Casein• In milk: salt of calcium• Fraction that forms curds• Not coagulated by heat— Precipitated (separated) by acids (action of acidin e.g. stomach) or by enzyme obtained fromstomach of calves (production of cheese)• Does not denature easily: proteins denaturewhen they lose their 3-dimensional structure
W h e y - p r o t e i n• O c c u r s in w h e y f r a c t io n : w a t e r y p a r t o f m ilk• W h e y = liq u id r e m a in in g a f t e r m ilk h a s b e e nc u r d le d a n d s t r a in e d• B y - p r o d u c t o f c h e e s e p r o d u c t io n : u s e d f o rn u t r it io n a l ( a n d c o m m e r c ia l) u s e s
Protein requirements• Requirement depends on age, gender (andsituation)• Infants, children, pregnant & lactating needadditional protein (essential amino acids)— Synthesis of new body tissues Î healthy growth& development• Healthy adults require continuous supply ofprotein Î tissue maintenance & repair• Every country: own, local nutrientrecommendations— Internationally: US/Canadian Dietary ReferenceIntakes (DRIs)
H i g h q u a lit y p r o t e i n• C o w ’s m ilk ( a n d d a ir y p r o d u c t s ) = e x c e lle n t s o u r c e o fh ig h q u a lit y p r o t e in— A ll e s s e n t ia l a m in o a c id s in p r o p o r t io n s n e e d e d b yt h e b o d y f o r g o o d g r o w t h & d e v e lo p m e n t— B V = c o m p le t e p r o t e in— C a s e in / w h e y p r o t e in = 8 0 / 2 0
3.4 g protein/100 ml:500 ml/day = 17 g of protein = RDA30% (men) and 37% (women)020406080100Protein RDA500 ml cows milk versus RDAaverage men 19-50 years020406080100Protein RDA500 ml cows milk versus RDAaverage women 19-50 years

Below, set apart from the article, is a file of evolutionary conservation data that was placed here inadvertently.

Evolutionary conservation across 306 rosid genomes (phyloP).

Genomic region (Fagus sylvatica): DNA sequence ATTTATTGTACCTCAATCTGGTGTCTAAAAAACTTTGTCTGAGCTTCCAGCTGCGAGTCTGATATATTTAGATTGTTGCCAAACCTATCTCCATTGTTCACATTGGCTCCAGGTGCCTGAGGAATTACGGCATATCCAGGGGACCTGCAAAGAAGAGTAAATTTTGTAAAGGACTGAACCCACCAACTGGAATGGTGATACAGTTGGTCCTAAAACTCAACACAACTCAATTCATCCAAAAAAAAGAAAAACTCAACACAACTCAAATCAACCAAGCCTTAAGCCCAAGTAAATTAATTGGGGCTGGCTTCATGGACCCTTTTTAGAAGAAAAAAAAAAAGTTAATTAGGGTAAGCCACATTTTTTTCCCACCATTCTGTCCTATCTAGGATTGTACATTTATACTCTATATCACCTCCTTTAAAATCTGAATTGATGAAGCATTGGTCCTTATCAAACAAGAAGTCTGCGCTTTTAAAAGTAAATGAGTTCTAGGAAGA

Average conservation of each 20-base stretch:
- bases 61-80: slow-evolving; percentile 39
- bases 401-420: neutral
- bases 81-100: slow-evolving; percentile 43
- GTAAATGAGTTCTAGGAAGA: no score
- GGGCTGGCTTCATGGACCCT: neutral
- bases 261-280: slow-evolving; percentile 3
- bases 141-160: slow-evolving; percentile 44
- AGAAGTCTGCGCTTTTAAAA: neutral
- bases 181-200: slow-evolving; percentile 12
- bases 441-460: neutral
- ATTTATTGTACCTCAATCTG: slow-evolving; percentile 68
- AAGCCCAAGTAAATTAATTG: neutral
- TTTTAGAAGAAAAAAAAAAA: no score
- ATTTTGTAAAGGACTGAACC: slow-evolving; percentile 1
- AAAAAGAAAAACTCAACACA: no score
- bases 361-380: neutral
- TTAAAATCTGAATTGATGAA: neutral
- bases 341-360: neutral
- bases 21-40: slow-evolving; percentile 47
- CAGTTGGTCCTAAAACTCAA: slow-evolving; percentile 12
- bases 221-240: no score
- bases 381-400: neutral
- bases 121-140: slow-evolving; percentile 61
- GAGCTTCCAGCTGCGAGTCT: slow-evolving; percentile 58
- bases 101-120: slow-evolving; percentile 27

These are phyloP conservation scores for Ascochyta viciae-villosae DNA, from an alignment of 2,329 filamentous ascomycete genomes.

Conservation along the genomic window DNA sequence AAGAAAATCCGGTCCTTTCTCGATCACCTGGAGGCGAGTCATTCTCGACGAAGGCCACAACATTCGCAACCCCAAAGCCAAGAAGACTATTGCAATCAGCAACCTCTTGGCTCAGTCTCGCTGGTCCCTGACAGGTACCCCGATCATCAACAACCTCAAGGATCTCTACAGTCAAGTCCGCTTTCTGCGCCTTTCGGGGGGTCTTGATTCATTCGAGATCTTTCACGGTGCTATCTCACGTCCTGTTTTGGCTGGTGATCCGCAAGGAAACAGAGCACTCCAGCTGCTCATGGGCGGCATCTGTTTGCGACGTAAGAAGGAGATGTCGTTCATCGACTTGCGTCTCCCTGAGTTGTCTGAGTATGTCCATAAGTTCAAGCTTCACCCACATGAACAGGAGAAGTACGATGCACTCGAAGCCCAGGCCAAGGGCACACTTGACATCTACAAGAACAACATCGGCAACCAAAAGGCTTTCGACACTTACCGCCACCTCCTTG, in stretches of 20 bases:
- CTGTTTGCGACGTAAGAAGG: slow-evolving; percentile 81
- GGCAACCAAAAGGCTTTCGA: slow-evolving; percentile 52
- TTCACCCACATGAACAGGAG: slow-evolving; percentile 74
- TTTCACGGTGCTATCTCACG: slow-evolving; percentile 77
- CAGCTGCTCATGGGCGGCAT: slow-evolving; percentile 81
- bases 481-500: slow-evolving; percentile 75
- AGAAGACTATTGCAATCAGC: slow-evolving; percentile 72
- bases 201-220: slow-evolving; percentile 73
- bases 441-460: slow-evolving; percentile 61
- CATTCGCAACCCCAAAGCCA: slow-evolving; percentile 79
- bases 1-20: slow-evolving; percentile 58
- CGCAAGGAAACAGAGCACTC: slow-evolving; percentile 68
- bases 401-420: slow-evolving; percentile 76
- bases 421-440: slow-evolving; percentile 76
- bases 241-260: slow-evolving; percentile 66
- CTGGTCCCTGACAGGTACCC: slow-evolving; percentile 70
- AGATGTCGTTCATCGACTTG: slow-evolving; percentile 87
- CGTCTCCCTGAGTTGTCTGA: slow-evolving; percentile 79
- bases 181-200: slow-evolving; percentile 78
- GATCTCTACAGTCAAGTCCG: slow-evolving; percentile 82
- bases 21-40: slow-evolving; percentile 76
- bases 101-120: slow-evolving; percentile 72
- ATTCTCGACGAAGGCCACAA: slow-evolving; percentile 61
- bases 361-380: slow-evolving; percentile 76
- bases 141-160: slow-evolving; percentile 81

Whey protein• It is the name for a collection of globularproteins that can be isolated from whey, aby-product of cheese manufactured fromcows milk.• It is typically a mixture of beta-lactoglobulin (~65%), alpha-lactalbumin(~25%), and serum albumin (~8%), whichare soluble in their native forms,independent of pH.
Whey Protein Nutritional valuesEssentialAmino AcidProtein-SourceWheat Rice Soya Egg Casein WheyProteinsIso-leucine 14 15 21 28 46 55Leucine 27 32 31 34 91 111Lysine 11 15 26 29 77 88Methionine 6 10 5 14 29 25Phenylanine 18 18 19 23 51 34Threonine 12 15 16 21 43 72Tryptophan 5 5 5 5 12 30Valine 18 25 24 29 57 52Histidine 21 21 24 21 30 22mg/gram of protein Source: Nutritive values of Indian food by G.Gopalan & Others, Published by National Institute ofNutrition, Hyderabad
Protein Efficiency RatioProtein Source PER valueWheat 1Rice 1.25Soya 2.12Casein 2.5Lactabumin 2.86Whey proteins 3The Protein Efficiency Ratio ( PER) is used as measure of growth expressedIn terms of weight gain of an adult by consuming 1 gm of food proteinSource : Newzealand Dairy Board
Biological value (BV)• It is a measure of the proportion ofabsorbed protein from a food whichbecomes incorporated into the proteins ofthe organisms body• It summarizes how readily the brokendown protein can be used in proteinsynthesis in the cells of the organism• Whey has the highest Biological Value(BV) of any known protein